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Sellwood Sisters: an Inner Southeast tortilla success story

by: DAVID F. ASHTON - Chef Wendy Downing prepares masa to be cooked for Three Sisters Nixtamal tortillas. For some time, the partners of Sellwood’s “Three Sisters Nixtamal” have been giving cooking demonstrations, and providing ready-to-cook maza to food co-ops and local markets.

Now, they’ve taken to baking and selling fresh tortillas, made from that masa.

Partners Dr. Adriana Azcarate-Ferbel, Pedro Ferbel-Azcarate and Wendy Downing were hard at work when THE BEE visited their commercial kitchen, located on the southern edge of Sellwood, near Johnson Creek.

First, many ask why Pedro is called a “sister”.

Turns out, the “three sisters” actually refers, symbolically, to an ancient method of crop rotation of planting maize (corn), beans, and squash together – and preparing them together to make nourishing meals, explained Ferbel-Azcarate, who led the tour.

“Nixtamal is a word from the Aztec Nahuatl language, referring to corn cooked in an alkaline solution and then ground into tamal, a wet masa dough,” Ferbel-Azcarate said.

Originally from Mexico, Dr. Adriana Azcarate-Ferbel said she had to go back home to get what she considered a “good” tortilla.

“As a naturopathic doctor, thinking about health and nutrition, I’ve used food as an avenue toward better health,” Azcarate-Ferbel commented. “Good nutrition helps people be well – as does our larger community. Our food is organic. We're concerned about it, from production and distribution through consumption.”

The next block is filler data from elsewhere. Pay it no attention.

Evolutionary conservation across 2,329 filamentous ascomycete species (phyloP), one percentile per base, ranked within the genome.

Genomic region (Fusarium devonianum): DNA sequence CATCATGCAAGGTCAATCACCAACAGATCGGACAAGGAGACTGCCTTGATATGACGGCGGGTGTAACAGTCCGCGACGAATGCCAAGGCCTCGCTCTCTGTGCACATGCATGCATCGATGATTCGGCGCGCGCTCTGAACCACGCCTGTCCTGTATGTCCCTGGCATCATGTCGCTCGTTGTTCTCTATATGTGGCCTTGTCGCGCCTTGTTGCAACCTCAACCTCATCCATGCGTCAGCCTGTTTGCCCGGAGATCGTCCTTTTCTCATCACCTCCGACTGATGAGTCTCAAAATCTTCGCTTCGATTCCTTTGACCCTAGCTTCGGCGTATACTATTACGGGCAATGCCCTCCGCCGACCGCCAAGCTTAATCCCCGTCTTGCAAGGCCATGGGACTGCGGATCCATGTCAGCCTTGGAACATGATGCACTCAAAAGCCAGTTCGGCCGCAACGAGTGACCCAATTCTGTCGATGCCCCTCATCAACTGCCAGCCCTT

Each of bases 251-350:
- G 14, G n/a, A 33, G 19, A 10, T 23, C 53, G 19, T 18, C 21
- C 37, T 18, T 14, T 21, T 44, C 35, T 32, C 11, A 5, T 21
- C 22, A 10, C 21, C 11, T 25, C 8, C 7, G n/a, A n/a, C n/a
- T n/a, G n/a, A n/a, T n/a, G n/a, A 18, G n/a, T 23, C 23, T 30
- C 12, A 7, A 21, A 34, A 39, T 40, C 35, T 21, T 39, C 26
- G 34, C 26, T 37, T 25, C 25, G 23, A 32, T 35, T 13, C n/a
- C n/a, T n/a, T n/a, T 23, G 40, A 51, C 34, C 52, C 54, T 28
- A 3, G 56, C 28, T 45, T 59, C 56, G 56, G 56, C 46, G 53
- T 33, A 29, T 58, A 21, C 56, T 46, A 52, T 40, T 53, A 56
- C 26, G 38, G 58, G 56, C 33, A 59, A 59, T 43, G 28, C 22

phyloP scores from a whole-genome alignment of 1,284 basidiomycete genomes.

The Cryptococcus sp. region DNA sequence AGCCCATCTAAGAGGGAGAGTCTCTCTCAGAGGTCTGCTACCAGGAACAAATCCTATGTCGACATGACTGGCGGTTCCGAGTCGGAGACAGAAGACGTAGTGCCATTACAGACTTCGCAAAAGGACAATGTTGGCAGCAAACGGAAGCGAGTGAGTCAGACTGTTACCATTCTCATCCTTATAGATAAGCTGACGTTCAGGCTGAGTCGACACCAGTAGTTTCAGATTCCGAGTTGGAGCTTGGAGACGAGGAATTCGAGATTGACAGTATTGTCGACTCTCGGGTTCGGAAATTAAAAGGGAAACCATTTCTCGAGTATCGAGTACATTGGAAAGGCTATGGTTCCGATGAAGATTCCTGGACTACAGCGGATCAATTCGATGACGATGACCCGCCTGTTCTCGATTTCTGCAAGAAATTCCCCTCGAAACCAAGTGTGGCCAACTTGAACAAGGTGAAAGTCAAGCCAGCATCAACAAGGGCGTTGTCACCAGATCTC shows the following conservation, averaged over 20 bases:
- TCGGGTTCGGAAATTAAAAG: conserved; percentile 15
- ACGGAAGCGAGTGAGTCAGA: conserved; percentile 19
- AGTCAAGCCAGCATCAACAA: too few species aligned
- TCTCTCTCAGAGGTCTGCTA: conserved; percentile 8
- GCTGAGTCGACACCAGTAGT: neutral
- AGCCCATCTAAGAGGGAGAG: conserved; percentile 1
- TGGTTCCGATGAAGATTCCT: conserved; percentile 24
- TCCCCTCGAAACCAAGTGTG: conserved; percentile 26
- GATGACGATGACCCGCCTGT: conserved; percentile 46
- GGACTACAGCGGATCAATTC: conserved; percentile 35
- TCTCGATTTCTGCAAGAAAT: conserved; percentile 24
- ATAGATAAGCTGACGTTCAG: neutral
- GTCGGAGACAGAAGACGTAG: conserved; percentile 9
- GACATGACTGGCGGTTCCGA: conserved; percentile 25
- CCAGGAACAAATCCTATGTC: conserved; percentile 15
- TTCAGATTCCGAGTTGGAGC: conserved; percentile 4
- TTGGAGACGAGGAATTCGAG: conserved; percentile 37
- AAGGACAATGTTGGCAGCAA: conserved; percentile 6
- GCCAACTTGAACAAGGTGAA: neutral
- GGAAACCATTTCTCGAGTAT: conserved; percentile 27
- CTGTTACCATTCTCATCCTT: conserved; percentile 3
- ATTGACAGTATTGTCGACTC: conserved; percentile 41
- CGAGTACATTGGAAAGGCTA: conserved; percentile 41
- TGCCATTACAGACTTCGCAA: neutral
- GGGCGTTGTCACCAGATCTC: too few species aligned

Their products are made in the traditional way, from traditional ingredients, Ferbel-Azcarate observed. “There's been an industrialization of both corn and tortilla production both in Mexico and in the United States. The tortillas from big factories don’t have the taste and the quality of those produced in the countryside.”

While trained chef Downing was grinding the cooked corn into masa dough, and Dr. Azcarate-Ferbel was running the tortilla oven, Ferbel-Azcarate scooped out a handful of organically-grown corn.

“We start with this organic corn; it’s not been processed in any way. This is not corn meal or corn flour. The yellow corn comes from Southern Oregon and Northern California – grown on small farms. The blue corn comes from New Mexico, a bioregion that is well known for this crop.”

The corn is cooked in hot water with a limestone added – a process called nixtamalization. After being thoroughly rinsed, it goes into a special purpose stone mill used to grind it into a damp, nixtimalized masa.

“All we add is a pinch of salt”, Azcarate-Ferbel pointed out as she set up the oven to cook another batch of tortillas.

To give their tortillas the correct texture, they aren’t baked – they are more like “pan cooked”.

Metallic slats that snake through the machine are heated by a gas burner. The raw masa circles cook on one side, are flipped over and cooked on the other side – and then flipped a third time for final cooking – before exiting on a conveyor belt.

“One of our secrets is that the tortillas are left to cool just a little,” Ferbel-Azcarate confided. “Then, we pack them quickly so they don't dry out. Tortillas are made to be eaten fresh.”

Three Sisters Nixtamal cooks the maize on Mondays, she added, and tortillas are cooked Tuesday through Friday – and delivered on those days to “Know Thy Food” in Brooklyn, Sellwood’s Portland Homestead Supply Company, and the People's Food Co-op.

Learn more by visiting their website: www.threesisterspdx.com